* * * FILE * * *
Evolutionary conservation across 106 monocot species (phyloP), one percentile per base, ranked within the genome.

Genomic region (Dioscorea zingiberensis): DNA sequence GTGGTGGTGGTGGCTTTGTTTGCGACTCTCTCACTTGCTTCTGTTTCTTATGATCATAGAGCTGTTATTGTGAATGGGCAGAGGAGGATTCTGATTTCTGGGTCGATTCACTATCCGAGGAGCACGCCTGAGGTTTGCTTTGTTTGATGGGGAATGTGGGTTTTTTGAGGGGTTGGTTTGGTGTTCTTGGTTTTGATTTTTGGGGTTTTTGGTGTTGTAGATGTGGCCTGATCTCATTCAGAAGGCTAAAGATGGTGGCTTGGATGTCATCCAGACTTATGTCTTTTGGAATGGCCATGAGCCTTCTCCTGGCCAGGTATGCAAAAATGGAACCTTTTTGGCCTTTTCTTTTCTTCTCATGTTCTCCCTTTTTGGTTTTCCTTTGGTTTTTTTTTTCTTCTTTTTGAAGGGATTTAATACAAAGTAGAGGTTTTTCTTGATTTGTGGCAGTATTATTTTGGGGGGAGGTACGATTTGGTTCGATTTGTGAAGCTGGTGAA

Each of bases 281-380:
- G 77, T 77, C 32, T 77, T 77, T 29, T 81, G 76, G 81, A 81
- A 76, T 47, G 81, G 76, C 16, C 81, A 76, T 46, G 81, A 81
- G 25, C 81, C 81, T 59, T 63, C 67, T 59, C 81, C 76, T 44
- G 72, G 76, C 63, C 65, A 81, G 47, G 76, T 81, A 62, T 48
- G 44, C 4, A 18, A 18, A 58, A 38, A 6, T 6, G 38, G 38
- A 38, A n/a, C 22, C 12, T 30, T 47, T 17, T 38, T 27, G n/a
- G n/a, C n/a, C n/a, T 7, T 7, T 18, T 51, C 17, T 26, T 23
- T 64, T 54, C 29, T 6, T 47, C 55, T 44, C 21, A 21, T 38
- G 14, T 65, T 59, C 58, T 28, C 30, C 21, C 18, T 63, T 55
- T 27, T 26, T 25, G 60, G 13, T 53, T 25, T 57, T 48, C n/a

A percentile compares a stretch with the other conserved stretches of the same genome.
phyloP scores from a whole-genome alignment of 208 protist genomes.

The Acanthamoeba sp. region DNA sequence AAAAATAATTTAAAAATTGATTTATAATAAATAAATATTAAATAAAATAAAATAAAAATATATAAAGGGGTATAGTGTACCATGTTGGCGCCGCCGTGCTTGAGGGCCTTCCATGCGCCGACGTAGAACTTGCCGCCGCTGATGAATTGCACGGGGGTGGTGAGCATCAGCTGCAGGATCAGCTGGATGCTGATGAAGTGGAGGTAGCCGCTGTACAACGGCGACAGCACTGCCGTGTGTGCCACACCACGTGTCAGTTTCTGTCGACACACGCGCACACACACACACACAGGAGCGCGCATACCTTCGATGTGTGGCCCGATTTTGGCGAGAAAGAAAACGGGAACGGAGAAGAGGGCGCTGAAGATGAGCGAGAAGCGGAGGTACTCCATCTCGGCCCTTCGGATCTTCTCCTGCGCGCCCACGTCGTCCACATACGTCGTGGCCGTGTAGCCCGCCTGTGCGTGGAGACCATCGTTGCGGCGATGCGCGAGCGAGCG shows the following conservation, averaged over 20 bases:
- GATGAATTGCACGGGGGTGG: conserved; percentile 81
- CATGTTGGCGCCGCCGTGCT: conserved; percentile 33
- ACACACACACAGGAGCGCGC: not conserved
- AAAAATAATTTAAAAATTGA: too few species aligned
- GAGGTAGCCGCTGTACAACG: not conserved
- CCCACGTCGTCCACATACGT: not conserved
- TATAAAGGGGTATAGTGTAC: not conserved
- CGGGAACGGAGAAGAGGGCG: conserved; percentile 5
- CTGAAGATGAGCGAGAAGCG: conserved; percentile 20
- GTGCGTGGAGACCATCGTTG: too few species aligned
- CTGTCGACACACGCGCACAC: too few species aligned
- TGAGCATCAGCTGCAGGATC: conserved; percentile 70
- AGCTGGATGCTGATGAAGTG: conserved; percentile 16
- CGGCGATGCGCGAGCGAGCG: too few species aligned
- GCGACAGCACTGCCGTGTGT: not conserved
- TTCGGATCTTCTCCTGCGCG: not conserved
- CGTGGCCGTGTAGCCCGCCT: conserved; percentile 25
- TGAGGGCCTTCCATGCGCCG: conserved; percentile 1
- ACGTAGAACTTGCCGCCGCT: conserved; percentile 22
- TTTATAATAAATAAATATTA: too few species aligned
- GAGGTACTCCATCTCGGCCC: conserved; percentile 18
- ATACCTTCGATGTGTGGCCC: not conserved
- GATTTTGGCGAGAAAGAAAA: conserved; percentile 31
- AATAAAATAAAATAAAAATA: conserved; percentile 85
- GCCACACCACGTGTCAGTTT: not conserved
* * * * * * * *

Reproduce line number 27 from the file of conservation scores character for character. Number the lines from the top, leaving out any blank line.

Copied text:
- CTGTCGACACACGCGCACAC: too few species aligned